Lawmakers on Tuesday were urged to support expansion of long-distance, technology-driven healthcare — known as telehealth – for  more patients in remote locations who need timely medical care at facilities that lack stroke expertise.

Dr. Ralph Sacco, MD, past president of the American Heart Association/American Stroke Association and chairman of neurology at University of Miami Miller School of Medicine, told a roundtable hosted by the U.S. Senate Special Committee on Aging that telehealth is necessary to provide access to high-quality stroke care.

“This use of telemedicine in the acute treatment of stroke has greatly helped to improve the percentage of patients who receive the recommended acute stroke treatment and thus have reduced disability and lowered costs,” said Dr. Sacco.

Telemedicine and telestroke care are gaining traction around the country. Experts told committee members about the growing interest due to overuse of hospital emergency rooms, long waits for primary care and specialist appointments, and lack of access to timely care. They noted that telemedicine can improve coordination and reduce fragmentation.

However, Dr. Sacco and other experts remarked that barriers remain, including cross-state medical licensing and lack of infrastructure. In addition, there are limitations to Medicare reimbursements for services originating in rural areas. Technology has outpaced regulation, making reimbursement an issue.

“We particularly encourage Congress to address the Medicare reimbursement barrier and help make telestroke care more widely available,” Dr. Sacco said in his  prepared testimony.

“The Medicare policy of limiting reimbursement for telehealth services to those originating in only rural areas has hampered the development of sufficient stroke consultation coverage.  We urge Medicare to expand coverage for telestroke consultations beyond that of rural regions. “

Dr. Sacco noted that telestroke care has proven to be a lifesaver for those being treated at facilities that lack neurology expertise. He pointed to recent studies that showed a six-fold increase in the number of stroke patients receiving the clot-busting drug tissue plasminogen activator (tPA).

Stroke is the No. 4 killer of Americans, a major cause of serious, long-term disability, and the second leading cause of dementia.  Approximately 795,000 people experience a stroke each year in the United States, and about 70 percent of the total hospitalizations for stroke occur among adults ages 65 and older.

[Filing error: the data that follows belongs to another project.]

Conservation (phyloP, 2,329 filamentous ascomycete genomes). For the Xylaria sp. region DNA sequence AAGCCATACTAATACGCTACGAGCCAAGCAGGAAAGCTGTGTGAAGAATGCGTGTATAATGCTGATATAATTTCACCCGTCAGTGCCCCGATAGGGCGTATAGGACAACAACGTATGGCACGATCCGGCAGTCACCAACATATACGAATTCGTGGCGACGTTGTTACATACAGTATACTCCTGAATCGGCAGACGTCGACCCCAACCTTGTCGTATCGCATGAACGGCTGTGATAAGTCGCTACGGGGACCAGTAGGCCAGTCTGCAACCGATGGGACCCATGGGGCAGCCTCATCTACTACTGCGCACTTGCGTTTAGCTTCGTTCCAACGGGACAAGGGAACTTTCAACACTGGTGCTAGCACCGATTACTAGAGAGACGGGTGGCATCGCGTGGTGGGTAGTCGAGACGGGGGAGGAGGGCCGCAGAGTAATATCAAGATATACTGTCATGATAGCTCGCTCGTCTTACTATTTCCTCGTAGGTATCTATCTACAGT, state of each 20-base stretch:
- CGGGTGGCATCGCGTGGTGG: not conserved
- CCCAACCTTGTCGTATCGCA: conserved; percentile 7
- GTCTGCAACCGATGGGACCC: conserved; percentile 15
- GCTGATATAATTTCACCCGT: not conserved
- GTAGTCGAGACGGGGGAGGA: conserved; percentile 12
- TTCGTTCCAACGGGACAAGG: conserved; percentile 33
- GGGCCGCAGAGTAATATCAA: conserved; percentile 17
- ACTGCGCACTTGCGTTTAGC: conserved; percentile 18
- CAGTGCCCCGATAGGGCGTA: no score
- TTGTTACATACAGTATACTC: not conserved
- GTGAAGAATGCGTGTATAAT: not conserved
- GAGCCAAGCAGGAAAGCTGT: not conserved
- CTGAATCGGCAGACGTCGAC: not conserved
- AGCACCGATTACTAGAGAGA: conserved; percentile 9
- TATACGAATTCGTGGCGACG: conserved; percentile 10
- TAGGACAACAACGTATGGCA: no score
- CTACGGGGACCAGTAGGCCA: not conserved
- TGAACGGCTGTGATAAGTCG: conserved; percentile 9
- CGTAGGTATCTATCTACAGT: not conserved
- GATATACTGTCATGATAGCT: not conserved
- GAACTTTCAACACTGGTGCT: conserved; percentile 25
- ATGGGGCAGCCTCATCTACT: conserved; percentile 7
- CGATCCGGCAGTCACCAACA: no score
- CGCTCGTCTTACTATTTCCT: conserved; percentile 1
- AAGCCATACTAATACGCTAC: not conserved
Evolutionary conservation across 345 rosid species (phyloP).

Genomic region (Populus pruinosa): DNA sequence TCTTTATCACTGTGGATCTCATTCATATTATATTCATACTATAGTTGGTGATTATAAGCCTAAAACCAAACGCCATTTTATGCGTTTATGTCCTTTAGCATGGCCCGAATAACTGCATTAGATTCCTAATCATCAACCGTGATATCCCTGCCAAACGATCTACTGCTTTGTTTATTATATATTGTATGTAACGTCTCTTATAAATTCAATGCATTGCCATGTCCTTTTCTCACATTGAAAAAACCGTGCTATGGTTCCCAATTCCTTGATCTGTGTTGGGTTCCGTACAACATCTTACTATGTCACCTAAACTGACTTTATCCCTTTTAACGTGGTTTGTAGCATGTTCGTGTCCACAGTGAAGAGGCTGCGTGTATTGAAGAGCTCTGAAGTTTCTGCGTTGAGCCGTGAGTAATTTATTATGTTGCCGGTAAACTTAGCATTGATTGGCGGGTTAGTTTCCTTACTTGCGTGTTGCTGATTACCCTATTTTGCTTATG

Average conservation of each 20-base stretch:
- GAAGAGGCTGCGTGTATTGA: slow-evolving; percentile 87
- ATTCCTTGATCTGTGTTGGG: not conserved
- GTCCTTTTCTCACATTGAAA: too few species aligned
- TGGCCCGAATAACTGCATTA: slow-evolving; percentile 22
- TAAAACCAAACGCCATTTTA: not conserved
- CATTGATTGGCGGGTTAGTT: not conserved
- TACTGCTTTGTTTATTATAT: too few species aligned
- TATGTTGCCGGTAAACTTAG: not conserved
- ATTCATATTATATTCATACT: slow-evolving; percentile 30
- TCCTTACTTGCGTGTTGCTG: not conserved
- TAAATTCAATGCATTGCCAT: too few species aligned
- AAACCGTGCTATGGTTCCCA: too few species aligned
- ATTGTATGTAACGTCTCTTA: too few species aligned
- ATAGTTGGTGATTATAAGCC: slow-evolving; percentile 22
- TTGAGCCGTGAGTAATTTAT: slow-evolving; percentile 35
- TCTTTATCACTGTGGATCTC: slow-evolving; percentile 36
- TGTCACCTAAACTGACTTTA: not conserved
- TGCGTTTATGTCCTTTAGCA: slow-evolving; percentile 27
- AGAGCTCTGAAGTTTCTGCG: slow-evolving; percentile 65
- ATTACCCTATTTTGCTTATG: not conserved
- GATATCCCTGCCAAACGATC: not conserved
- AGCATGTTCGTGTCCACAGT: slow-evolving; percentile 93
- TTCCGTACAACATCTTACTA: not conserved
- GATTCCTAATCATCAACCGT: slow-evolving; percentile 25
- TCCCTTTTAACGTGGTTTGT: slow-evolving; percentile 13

With telestroke care, an emergency department physician in one location can reach a stroke specialist at another location using a range of audio-video systems and even Internet-based methods, including Smartphone apps. An evaluation of the patient can be performed by sending diagnostic images, such as computed tomograph scans to hospitals that are connected via audio-video systems. Some smartphone apps now feature diagnostic imaging software, suggesting that stroke evaluation can be portable. Stroke experts can review images from any location and provide a medical opinion on treatments from any distance. In fact, a 2012 study published in Stroke, a journal of the American Heart Association, found that the app ResolutionMD provided vascular neurologists access to radiological images of stroke patients that led to timely and effective care.

“This use of telemedicine in the acute treatment of stroke has greatly helped to improve the percentage of patients who receive the recommended acute stroke treatment and thus have reduced disability and lowered costs,” said Dr. Sacco.

Even as telemedicine continues to rapidly evolve with more telemedicine companies attracting patients, lawmakers who support the use of broadband, web-based and other software applications to better connect patients with physicians question how telemedicine will affect licensing, prescribing practices, the physician-patient relationship and reimbursement.

Former U.S. Senator John Breaux, a Democrat from Louisiana, moderated the roundtable. He said one of the biggest challenges Congress faces will be to clearly define what telemedicine is, which will make it easier  for Congress to regulate.

“The laws” he said, “have to catch up with the technology.”

Photo by Courtney Doby